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How many World Triathlon Series races will Gwen Jorgensen win in her career?
Past Experience Propels Duathlete to National, World Titles
Often times when individuals experience multisport, they fall in love and continue on in triathlon or duathlon for many years. This is the case with Patty Peoples, who first got her taste of multisport back in the early 1980s and since has reached the pinnacle of age-group competition. Peoples was named the 2011 Grand Masters Duathlete of the Year for her titles at USA Triathlon’s Duathlon Nationals and the ITU Short Course Duathlon World Championship, and is ready to race Saturday in the 2012 Duathlon National Championship.
“When that gun goes off, it’s high intensity the entire time,” Peoples said of her search of another title in the sprint-distance race. “Muscle memory comes back and I’m just out there trying to chase everybody down.”
Though many might recognize Peoples from her recent successes, it was her experience with sport in college that really set the ball in motion for her to accomplish bigger and better things. Growing up in a family with six siblings, Peoples did not participate in any sports in college and only joined the rugby team because the flyer claimed “no experience necessary.” She showed up at practice the first day and found that she loved the structure and the hard work required, so she stuck with it. She was a starter by the end of her first season and continued to play through all four years at the University of Maryland.
She was then introduced to multisport by her boyfriend at the time. Her first triathlon was the Oxford Triathlon – a 2-mile river swim, a 50-mile bike and a 20-mile run – and she finished as the 11th female overall. She remembers thinking, “I bet if I actually trained and took this seriously, I could be good.” She soon qualified for the Ironman in Hawaii, but was met with an interesting proposition. A friend suggested she try out for the 1984 Olympic squad in cycling, despite the fact that she had never done a bike race before. In her first cycling race, Peoples found that she not only enjoyed cycling events; she excelled.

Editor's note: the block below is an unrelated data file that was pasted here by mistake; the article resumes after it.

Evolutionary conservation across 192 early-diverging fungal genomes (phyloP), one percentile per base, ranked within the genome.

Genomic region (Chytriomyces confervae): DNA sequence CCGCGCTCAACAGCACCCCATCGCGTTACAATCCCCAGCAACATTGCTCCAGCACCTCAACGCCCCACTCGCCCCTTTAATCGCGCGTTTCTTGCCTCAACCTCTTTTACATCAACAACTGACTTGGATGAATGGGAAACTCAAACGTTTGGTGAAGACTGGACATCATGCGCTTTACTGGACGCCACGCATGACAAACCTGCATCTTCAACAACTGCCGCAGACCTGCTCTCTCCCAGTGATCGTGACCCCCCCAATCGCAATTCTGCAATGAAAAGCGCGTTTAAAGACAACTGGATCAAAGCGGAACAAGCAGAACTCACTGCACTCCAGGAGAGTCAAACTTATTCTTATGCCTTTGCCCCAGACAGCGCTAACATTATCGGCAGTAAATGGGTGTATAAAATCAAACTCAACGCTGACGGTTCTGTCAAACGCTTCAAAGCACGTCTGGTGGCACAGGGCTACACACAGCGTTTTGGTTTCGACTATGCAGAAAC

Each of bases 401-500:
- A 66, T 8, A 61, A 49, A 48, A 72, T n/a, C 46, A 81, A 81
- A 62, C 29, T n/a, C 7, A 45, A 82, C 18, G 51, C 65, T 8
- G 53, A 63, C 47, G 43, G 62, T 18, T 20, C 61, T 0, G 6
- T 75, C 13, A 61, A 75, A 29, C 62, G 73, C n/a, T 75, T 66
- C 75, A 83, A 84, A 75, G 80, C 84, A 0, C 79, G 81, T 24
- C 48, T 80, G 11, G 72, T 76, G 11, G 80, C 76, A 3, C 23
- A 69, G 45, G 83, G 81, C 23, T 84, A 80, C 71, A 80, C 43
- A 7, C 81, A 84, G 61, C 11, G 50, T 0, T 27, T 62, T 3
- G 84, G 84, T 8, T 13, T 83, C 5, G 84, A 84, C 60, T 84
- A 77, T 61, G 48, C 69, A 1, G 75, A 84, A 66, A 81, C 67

“I love the bike,” Peoples said. “I love to fly on the bike. I feel fluid on the bike, I feel powerful on the bike.”
Not long after her first race, she was extended an invitation to train with the women’s national team at the Olympic Training Center in Colorado Springs, Colo. Peoples remembers showing up wearing red shorts – bright colors were common in triathlon from the beginning – and feeling very out of place among the rest of the team. “Back then, bike racing was black and white,” she said.
Whether she was riding with the national team, participating in the Olympic Trials in 1984 and 1988 or racing in the inaugural women’s Tour de France, Peoples was a team player. She even acted as a domestique on numerous occasions. Then, for a long time, she stopped racing competitively and spent her time focusing on her family and her career as a fitness teacher and coach.
In 1999, Peoples made her return to multisport after encouraging members of a spin class she taught to do a local race. From there, she began competing around her home of Redlands, Calif. She qualified and raced at the ITU Duathlon World Championship in 2009 in North Carolina, and she finished fourth in her age group. She then set her sights on a world championship. Overcoming a broken wrist and other challenges, she entered her 2011 season chasing age-group titles. Peoples realized that even though she was in her 50s, she could still be competitive and there were opportunities to participate in world-class competitions. “Age is not a limitation,” she said.
After winning the 55-59 age group at Duathlon Nationals in Tucson/Oro Valley, Ariz., Peoples traveled to Gijon, Spain, to compete in the 2011 ITU Duathlon World Championship. She was not too far behind the leaders on the first run, and knew that she had the prowess on the bike to catch them. Powering up the first hill, she passed 10 women and then overtook the leader. She was first off the bike and had logged the fastest bike split amongst all the women in the sprint-distance race. Peoples was overjoyed when she crossed the finish line, knowing that she had claimed the world title in her age group – a feat she had wanted to accomplish since she first started competing in sport in the early 80s.
Now, as she continues her journey in multisport, she focuses on her mantra for success, which she describes as a way for people to see their goals, believe in themselves and work hard to achieve their goals. She continues to teach fitness and wants to motivate those around her to do what they enjoy and have fun with it.
“I never let anybody tell me that I couldn’t do something,” Peoples said. “If you like it and you have passion, you should follow it. You will succeed if you set up your own goals.”
Video by Peter Obering.